Murnau’s 1922 silent expressionist classic is one of defining moments in movie-making. It borrowed its story wholesale from Bram Stoker’s Dracula, gave it the lightest of resprays and hoped no one would notice the theft.
Having written The Usual Suspects, Christopher McQuarrie’s directorial debut was always going to generate a lot of interest. It also, when it finally did arrive five years later, generated a lot of disappointment,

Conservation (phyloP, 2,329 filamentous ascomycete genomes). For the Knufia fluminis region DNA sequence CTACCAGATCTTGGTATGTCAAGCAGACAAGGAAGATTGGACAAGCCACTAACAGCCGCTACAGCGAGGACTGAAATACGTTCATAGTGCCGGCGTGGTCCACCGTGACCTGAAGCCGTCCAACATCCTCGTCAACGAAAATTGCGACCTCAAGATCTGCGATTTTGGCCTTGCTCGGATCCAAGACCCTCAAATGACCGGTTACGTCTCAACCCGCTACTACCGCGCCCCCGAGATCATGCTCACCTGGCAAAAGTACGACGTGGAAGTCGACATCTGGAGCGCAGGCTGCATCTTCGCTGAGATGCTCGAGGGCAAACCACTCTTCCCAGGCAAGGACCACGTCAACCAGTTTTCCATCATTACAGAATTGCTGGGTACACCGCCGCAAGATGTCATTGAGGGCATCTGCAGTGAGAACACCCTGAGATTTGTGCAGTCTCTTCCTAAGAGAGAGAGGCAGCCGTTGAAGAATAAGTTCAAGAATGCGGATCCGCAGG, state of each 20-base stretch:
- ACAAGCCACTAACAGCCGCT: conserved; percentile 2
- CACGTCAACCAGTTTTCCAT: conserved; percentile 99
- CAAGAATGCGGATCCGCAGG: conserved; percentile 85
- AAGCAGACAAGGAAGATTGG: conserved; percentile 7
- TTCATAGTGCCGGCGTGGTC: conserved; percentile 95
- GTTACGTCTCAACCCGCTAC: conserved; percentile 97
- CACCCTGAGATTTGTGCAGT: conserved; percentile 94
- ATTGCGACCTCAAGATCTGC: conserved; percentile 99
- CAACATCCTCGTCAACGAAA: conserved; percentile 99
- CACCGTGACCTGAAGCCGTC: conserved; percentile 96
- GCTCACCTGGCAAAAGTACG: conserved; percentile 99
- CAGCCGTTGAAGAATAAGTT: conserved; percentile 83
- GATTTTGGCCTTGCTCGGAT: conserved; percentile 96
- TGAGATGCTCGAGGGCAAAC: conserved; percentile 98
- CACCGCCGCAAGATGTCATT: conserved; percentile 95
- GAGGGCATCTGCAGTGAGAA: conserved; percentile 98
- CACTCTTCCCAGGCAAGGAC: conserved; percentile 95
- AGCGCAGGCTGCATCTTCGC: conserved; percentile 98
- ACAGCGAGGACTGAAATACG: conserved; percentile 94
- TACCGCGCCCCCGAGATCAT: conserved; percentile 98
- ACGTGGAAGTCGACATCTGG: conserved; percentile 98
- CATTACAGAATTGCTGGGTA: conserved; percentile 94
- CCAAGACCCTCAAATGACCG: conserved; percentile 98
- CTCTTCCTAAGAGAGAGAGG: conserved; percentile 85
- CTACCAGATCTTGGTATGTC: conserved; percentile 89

A real proper old-fashioned Sunday afternoon film – epic in intention, ludicrous in execution. Considered to be unwatchable when it was test-screened, it was partially recast, rescored and reshot – by Michael Crichton, writer of